The to provide a range of trichome densities.

The
results of our study found a negative correlation between trichome density and
stomatal index within Arabidopsis
thaliana (Fig. 2A), and a reduced stomatal density in trichome-producing
plants in a wild population of Arabidopsis
halleri (Fig. 3A). This suggests a cost associated with the production of
trichomes, specifically a trade-off between trichome and stomata formation.

However,
within accessions of Arabidopsis
thaliana, we found no significant correlation between stomatal index and
trichome number, likely due to the small sample size. Exploring the benefit of
trichomes in Arabidopsis, we
conducted a drought experiment, however the results were of little significance.

4.1 Negative correlation between trichome
number and stomatal index

Our findings
suggest that across a range of accessions of Arabidopsis thaliana there is a significant negative correlation
between trichome density and stomatal density (-0.242, p = 0.02). This suggests
that during development, the plants are undergoing a trade-off between the
formation of stomata and trichomes. Previous studies have indicated a cost of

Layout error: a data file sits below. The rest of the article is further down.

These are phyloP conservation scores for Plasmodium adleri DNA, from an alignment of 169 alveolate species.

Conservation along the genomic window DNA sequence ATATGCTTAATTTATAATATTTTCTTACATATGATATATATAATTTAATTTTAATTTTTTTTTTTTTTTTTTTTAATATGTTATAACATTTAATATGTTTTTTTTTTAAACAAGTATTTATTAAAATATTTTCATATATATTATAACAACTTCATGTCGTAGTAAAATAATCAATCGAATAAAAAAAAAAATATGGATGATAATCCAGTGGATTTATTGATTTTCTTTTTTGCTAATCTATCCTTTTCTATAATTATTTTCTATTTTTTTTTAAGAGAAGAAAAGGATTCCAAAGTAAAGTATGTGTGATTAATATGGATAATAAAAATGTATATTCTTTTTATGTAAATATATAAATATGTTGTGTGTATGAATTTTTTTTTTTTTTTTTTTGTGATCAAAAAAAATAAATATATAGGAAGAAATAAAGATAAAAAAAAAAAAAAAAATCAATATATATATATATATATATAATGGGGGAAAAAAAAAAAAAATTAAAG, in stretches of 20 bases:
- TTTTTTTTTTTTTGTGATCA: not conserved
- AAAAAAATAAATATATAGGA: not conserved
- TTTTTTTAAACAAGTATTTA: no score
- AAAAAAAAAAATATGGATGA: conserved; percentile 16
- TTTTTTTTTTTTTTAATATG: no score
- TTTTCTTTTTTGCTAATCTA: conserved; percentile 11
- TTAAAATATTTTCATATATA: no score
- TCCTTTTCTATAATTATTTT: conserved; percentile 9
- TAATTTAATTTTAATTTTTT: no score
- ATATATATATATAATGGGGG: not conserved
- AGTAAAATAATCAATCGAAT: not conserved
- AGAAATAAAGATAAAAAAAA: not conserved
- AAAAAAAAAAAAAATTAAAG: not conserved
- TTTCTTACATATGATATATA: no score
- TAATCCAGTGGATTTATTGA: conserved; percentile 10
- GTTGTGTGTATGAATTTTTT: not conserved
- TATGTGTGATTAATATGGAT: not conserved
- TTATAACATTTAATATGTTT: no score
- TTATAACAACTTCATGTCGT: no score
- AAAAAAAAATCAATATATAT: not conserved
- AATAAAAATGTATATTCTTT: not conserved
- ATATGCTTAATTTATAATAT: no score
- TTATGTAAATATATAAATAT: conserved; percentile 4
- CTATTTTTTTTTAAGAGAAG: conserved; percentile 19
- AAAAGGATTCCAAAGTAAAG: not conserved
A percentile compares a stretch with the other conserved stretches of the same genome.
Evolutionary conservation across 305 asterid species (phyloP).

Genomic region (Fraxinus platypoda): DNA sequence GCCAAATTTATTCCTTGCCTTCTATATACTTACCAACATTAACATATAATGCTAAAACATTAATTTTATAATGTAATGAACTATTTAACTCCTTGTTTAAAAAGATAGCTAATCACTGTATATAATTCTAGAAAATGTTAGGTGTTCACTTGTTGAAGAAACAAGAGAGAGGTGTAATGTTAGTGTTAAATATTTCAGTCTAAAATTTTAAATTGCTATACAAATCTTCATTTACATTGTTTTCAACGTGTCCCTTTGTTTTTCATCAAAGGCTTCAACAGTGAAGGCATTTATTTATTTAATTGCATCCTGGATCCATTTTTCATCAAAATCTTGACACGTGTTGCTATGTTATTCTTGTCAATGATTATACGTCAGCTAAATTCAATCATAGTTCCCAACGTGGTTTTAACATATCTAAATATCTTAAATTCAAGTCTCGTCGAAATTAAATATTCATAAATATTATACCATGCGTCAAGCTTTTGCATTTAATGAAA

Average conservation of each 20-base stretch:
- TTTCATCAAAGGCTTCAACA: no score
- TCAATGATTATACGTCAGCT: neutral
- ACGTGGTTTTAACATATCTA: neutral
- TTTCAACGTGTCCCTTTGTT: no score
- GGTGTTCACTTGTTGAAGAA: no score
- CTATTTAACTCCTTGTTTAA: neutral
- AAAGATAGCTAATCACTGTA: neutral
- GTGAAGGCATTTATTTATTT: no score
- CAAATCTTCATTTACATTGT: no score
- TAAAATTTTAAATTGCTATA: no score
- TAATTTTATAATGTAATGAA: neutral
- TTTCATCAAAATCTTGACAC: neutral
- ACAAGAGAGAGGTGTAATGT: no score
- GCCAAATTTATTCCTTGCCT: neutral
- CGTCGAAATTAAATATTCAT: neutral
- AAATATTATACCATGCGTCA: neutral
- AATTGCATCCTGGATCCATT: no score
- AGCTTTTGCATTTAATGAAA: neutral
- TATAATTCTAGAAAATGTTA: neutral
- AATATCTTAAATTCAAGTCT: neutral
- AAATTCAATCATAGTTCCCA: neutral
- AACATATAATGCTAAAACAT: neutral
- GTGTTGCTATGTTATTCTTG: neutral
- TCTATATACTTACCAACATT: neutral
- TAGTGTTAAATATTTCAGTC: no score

trichomes in relation to growth, with trichome producing plants facing a growth
penalty in control treatments compared to glabrous plants (Sletvold and Ågren 2012). Our observations regarding increased
trichome number correlating with reduced stomatal density could explain this
detrimental effect of trichomes under herbivore and drought free conditions. A
reduction in stomatal density may lead to reduced stomatal conductance, therefore
reducing carbon fixation (Tanaka et al. 2013), and negatively impacting upon
plant growth.

However,
the number of trichomes is not consistent throughout a plants life. In Arabidopsis, leaves produced early in
rosette development lack abaxial trichomes, but in older plants, newly
developing leaves possess trichomes on both abaxial and adaxial surfaces (Telfer et al. 1997). Additionally, trichome production on stem internodes and floral organs has been
shown to be gradually repressed following bolting, via temporal control of SPL
genes (Yu et al. 2010). For further research it would be
of interest to measure the correlation between trichomes and stomata at multiple
stages throughout development, to see if plant age has any effect.

4.2 Positive correlation between trichome
number and plant mass and negative correlation for leaf size

In
this study we used four different accessions of Arabidopsis thaliana to provide a range of trichome densities.
However, this introduced a number of confounding variables affecting growth,
most notably in the accession WS. WS grew to a much larger size, and possibly
skewed the correlation between mass and trichome number, which was shown to be
strongly positive across accessions (0.401, p = 0.000). Future research should
be conducted within one accession, polymorphic for trichome production, in